The general, who is deputy director of the US Missile Defence Agency, said: "We are evaluating how that would fit in with a mutually beneficial cooperative way ahead."
Major-General Alexander Yakushin, the deputy head of Russia's space forces, said Russian experts were convinced by the meeting that the US is interested in co-operating.
"We showed the basic characteristics, parameters and prospects of this facility," he said.
Yakushin said Russian experts had explained how the Soviet-era radar could be upgraded to work with US missile defence systems.
"We showed the perspectives for the radar's development and modernisation if there is a political decision to co-operate," he said.
Moscow has offered to share Gabala station with the US instead of it using bases in Poland and the Czech Republic.
Relations between Moscow and Washington have been tense due to the proposed missile defence system plans, with the Kremlin threatening to re-deploy nuclear missiles if the US decides to go ahead with the project.
Russian officials have also said that three-way consultations would be held between Azerbaijani, Russian and US experts in Baku.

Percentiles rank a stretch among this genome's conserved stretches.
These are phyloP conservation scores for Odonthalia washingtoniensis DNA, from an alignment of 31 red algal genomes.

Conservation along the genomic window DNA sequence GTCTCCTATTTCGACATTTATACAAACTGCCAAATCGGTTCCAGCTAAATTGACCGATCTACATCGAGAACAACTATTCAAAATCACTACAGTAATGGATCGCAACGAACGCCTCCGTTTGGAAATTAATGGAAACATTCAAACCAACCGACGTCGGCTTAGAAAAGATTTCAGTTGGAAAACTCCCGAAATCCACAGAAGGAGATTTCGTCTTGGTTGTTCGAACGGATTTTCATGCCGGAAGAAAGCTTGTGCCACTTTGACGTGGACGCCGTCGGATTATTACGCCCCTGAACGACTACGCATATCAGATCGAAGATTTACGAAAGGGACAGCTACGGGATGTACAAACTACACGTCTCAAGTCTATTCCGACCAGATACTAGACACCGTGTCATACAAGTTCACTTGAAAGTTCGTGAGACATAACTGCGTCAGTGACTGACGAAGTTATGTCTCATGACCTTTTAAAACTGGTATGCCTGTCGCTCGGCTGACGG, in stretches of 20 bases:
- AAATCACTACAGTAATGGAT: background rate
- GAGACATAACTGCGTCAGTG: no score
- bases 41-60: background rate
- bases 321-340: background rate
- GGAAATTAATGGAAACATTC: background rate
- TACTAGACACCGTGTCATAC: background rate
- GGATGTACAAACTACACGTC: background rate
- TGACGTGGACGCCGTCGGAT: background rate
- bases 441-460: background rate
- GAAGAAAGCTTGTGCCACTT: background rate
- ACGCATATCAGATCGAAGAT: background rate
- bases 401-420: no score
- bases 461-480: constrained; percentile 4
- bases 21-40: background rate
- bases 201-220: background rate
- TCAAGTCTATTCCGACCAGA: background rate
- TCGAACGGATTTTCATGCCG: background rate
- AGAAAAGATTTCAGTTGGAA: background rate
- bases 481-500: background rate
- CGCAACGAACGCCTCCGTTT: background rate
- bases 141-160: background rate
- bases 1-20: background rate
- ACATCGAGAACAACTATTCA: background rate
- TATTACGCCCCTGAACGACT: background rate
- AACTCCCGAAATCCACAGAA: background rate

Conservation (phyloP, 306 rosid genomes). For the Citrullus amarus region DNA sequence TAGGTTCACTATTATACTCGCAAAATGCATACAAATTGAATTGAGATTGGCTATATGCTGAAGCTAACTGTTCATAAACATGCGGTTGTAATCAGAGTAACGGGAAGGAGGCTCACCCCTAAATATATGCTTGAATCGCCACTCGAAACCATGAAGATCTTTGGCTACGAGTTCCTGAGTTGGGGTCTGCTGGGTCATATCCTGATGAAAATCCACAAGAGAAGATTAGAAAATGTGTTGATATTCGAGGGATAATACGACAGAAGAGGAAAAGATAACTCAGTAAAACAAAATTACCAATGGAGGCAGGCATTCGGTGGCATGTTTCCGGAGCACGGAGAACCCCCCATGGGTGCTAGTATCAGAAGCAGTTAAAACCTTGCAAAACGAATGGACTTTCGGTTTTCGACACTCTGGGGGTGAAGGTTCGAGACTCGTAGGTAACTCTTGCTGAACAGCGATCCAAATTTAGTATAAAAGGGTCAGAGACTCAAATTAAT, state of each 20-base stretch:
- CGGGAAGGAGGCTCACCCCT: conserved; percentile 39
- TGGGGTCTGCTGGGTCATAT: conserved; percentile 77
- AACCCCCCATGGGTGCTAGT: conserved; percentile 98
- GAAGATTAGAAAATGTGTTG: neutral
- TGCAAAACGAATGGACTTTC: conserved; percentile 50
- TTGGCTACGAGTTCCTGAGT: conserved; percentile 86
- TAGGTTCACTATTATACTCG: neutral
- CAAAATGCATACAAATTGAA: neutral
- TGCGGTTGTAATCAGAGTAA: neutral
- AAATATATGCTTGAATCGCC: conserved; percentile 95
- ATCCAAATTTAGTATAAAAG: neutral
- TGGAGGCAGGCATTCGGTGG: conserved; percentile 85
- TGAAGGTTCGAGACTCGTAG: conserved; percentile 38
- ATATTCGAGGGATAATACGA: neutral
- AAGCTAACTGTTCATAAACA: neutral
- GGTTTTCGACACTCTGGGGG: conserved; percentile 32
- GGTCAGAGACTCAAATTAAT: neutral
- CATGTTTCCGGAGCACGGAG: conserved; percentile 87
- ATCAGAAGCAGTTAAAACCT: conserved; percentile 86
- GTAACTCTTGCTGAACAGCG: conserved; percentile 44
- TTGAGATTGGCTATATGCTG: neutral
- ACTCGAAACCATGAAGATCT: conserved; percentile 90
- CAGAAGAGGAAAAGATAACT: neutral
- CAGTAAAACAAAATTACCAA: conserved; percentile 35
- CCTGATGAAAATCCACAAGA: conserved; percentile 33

But US officials said the visit was only technical and that no negotiations would be held.
Azerbaijan is located north of Iran and Russia says the station would be more practical in thwarting potential Iranian missile attacks than sites in Europe.
The Gabala station is set in the mountains of northern Azerbaijan, and was put into operation in 1984 as one of the most powerful radars in the Soviet Union's missile-attack early-warning system.
Gabala feeds information to installations in Moscow and has a range of 6,000km, capable of monitoring the Middle East, Asia and parts of Africa.
After the collapse of the Soviet Union in 1991, the Azerbaijani government agreed to lease the station to Russia until 2012.